Ingredients That Will Seriously Upgrade Your Sausage Gravy

Breakfast is said to be the most important meal of the day. If you want to start your morning with a satisfying and savory dish, a heaping spoonful of sausage gravy poured over warm, buttery biscuits is never a bad way to begin.

A classic sausage gravy recipe starts with a velvety bechamel-based sauce that is infused with bits of browned breakfast meat, spices, and plenty of black pepper. Most often, it's served on fluffy, warm biscuits, but it's also delicious on waffles, grits, hash browns, and even mashed potatoes.

While traditional sausage gravy is a nearly perfect breakfast staple, consider including a few unexpected elements that add sweet, savory, and spicy flavors to add some variety to your plate. There are a handful of ingredients that can upgrade this classic dish and turn it into a showstopper. You don't have to use all of these ingredients together. In fact, we advise against it. Too much of a good thing, and all. Rather, choose one of two of these unique elements to create the perfect flavor profile.

Real butter

A velvety sauce starts with a roux. A roux is a fundamental technique in cooking that uses equal parts fat and flour to thicken sauces and gravies. To make a roux for gravies, you'll start by heating fat in a skillet. Since pork often leaves rendered fat after cooking, you can use some of that fat to create your base. But, as you'll want at least two tablespoons of fat, you may want to compensate with butter.

The fat content of real butter is best for a roux, and we do recommend using butter instead of margarine. You can use salted or unsalted butter without affecting the final result. Unsalted butter is preferred by many cooks as it allows salt levels to be adjusted more easily while cooking. Margarine can work in a pinch, though it is made of vegetable oil instead of cream, has higher water content, and, in some cases, added components that can affect the final taste and texture of the gravy.

Whole milk

Once the roux is golden in color and frothy, it's time to make things nice and creamy. Adding milk creates a classic béchamel sauce which is one of the five French mother sauces (via Escoffier). In most cases, whole milk is widely preferred when making béchamel. Whole milk has a fat content of 3.25%, per the Washington Post, and this fat content is what creates a thick, rich sauce for sausage gravy. If you substitute with skim milk, you could end up with a finished product watery in composition. As for a plant-based milk alternative, you may end up with the same consistency problems as well as an undesired, naturally sweet taste that's often found in nut and oat beverages.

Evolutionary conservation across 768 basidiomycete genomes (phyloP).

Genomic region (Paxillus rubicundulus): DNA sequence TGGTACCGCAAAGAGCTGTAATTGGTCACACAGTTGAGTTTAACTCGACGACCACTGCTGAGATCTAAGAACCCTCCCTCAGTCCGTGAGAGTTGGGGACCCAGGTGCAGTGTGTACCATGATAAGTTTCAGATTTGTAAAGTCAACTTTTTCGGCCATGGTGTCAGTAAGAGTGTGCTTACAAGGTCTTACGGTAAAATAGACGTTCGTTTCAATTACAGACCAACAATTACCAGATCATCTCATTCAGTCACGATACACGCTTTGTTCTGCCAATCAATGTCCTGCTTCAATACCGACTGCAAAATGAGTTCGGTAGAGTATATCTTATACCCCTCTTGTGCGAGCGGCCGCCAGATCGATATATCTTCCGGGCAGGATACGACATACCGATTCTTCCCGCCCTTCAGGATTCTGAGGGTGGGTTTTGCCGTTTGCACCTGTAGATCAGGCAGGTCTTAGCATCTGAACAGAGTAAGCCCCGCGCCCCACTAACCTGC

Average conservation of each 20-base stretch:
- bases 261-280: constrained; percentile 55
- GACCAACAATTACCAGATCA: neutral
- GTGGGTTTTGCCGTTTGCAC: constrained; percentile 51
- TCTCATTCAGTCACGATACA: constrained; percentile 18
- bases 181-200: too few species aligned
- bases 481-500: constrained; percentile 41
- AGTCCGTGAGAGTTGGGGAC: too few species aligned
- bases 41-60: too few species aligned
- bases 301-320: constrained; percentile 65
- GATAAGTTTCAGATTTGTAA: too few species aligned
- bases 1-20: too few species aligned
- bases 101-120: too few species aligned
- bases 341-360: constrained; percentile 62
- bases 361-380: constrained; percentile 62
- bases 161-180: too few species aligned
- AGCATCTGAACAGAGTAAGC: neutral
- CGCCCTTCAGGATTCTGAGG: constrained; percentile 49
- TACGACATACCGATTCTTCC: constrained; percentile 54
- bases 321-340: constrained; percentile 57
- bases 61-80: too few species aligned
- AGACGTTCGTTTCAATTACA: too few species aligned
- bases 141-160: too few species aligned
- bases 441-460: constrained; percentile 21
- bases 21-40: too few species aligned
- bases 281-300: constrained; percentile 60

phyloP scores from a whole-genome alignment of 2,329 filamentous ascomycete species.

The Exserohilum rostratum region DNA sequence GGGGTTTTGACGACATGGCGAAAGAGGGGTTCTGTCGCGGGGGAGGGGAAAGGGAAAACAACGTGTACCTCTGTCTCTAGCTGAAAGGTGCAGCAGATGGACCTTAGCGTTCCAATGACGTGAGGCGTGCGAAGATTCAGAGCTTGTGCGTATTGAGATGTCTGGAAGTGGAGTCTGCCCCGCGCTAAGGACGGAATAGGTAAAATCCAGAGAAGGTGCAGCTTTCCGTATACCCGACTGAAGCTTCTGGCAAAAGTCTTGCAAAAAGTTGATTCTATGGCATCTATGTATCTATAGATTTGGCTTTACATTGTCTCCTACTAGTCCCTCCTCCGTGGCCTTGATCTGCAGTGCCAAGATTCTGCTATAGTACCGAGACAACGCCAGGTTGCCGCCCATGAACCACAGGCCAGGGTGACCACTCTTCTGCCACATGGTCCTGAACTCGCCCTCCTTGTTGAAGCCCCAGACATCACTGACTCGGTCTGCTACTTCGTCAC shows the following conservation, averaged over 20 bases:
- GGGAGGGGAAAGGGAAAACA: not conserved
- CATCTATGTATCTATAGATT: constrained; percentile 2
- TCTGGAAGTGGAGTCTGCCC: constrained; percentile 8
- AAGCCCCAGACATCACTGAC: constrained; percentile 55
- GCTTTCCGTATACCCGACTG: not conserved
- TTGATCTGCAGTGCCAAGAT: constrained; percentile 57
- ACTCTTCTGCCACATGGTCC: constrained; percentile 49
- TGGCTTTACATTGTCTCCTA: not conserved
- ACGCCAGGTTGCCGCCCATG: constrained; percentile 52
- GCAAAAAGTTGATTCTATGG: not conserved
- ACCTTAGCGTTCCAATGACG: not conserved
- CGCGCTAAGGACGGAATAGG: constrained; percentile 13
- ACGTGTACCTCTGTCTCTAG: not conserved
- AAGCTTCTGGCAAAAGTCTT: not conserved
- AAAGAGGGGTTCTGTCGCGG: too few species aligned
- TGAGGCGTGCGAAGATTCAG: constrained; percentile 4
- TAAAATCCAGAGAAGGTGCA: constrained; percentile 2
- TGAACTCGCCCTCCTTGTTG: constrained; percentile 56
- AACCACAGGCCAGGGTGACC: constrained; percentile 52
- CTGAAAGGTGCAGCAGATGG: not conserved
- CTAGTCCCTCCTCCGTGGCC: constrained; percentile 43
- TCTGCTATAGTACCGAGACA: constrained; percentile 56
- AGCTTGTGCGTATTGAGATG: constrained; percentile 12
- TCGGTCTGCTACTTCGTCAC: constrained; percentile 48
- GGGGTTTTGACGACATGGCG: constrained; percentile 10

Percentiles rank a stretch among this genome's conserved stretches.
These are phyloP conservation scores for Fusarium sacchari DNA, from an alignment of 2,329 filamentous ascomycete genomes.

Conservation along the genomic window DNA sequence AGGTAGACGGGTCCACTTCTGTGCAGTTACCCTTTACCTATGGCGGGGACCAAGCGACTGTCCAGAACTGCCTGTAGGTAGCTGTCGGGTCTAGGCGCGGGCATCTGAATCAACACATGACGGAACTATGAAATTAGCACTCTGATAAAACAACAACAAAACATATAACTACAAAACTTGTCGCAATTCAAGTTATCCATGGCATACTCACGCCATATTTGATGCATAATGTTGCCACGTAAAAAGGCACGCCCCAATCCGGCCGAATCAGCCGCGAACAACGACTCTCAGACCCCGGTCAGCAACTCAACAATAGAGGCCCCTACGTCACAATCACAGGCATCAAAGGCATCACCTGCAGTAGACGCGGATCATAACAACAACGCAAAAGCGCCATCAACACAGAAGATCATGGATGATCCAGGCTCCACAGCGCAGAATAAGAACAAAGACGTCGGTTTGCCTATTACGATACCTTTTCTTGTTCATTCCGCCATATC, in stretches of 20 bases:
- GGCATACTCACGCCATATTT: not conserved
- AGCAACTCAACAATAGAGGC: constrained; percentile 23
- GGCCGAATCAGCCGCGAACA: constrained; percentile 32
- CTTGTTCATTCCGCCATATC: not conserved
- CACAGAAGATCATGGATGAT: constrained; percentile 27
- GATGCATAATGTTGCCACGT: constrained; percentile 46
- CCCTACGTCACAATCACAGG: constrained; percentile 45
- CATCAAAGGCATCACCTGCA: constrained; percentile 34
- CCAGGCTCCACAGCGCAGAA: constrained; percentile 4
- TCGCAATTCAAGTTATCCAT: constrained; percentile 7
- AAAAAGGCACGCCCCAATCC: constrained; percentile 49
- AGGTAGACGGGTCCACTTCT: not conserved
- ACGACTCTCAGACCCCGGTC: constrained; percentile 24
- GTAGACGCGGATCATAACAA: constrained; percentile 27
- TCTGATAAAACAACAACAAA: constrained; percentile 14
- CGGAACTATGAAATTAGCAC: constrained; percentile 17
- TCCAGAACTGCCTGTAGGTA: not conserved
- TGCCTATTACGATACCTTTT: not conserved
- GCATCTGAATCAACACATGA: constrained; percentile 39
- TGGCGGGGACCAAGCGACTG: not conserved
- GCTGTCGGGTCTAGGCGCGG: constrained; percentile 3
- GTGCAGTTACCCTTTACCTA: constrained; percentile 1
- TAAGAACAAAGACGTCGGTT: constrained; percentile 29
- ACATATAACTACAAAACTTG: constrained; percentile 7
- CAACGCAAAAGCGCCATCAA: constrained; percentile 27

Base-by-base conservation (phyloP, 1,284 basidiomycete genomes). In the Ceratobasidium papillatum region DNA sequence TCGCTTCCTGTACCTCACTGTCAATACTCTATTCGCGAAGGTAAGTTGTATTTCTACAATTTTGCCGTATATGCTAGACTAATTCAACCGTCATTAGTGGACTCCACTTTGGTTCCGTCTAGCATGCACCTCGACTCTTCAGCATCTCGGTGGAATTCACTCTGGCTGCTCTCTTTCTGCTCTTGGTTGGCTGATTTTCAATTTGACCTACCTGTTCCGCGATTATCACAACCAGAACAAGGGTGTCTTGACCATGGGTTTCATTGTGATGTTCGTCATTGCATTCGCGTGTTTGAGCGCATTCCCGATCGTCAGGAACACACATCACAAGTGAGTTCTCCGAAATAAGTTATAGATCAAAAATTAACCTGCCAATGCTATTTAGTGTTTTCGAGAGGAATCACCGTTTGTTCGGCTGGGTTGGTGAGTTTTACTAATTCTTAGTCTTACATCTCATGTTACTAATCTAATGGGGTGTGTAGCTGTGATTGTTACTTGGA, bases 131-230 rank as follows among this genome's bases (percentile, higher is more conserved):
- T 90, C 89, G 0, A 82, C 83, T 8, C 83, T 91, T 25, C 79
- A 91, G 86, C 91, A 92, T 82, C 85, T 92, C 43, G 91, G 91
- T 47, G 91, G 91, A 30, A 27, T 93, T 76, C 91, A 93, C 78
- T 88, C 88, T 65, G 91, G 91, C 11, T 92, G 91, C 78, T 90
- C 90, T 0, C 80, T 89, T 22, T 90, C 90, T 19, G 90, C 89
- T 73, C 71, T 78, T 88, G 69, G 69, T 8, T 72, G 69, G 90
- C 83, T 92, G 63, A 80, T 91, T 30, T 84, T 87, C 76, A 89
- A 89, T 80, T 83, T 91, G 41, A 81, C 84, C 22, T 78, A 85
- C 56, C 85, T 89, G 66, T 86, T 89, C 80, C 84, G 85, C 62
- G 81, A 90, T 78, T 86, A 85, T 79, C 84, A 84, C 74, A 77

Full-fat dairy has, unfairly, gotten a poor reputation in the past. In more recent years, it's been proven that real butter and full-fat milk are not as bad for you as initially believed. A recent study published in The American Journal of Clinical Nutrition points out that a former correlation between full-fat dairy and heart disease may be mistaken. In fact, the study suggests that full-fat dairy may have protective benefits against certain conditions — when consumed in moderation, of course. Create a rich and silky dish using whole milk, and rest easy knowing you're getting loads of flavor with potential health benefits.

Ground sage

With a hearty base in place, you can start getting creative with ingredients that can upgrade your decadent sausage gravy. Certain spices, like ground sage, offer up amazing flavors to enhance a basic blond breakfast sauce. Sage provides an earthy, woodsy taste that goes perfectly with pork. According to SPICEography, the citrus and pine notes found in sage can cut the richness of a dish and accentuate the minerality of certain ingredients. This is particularly true in dishes with fatty meats and dairy components, making the porcine notes of sausage gravy a prime companion for ground sage.

Ground sage is a powder made from finely ground dried sage leaves, and it has a more pungent flavor than fresh sage (via McCormick Science Institute). If you're using either ground sage or dried sage leaves, add them early on in the cooking process to allow the flavor to soften before serving. You could also use fresh sage in this morning meal, but as fresh herbs have a more mild taste, it is best to add fresh sage near the end of the cooking process or as a finishing garnish.

Thyme is another savory herb you could use alongside or instead of sage. Thyme tastes like a minty or lemon-esque cousin of sage, both herbs sharing earthy notes, and either fresh or dried thyme works well in this breakfast-time favorite. Fresh thyme will have a cleaner, brighter taste than dried thyme but can pair beautifully and uplift your meal.

Homemade sausage

You don't have to stick to a half-frozen roll of meat to make this biscuit-topping sauce. In fact, using your own homemade breakfast meat is an excellent way to create a custom gravy recipe. The best ground meats start with the right protein for the job. As LiveStrong notes, sausage is packed with proteins, and making it from scratch gives you more choice in the quality of meat, reducing fillers, and improving the overall nutritional profile. Pork is most often used, but our homemade turkey breakfast sausage recipe is a lean and tasty alternative. You could even mix a little diced bacon into your ground meat mixture for rich and savory notes that are perfect for the breakfast table.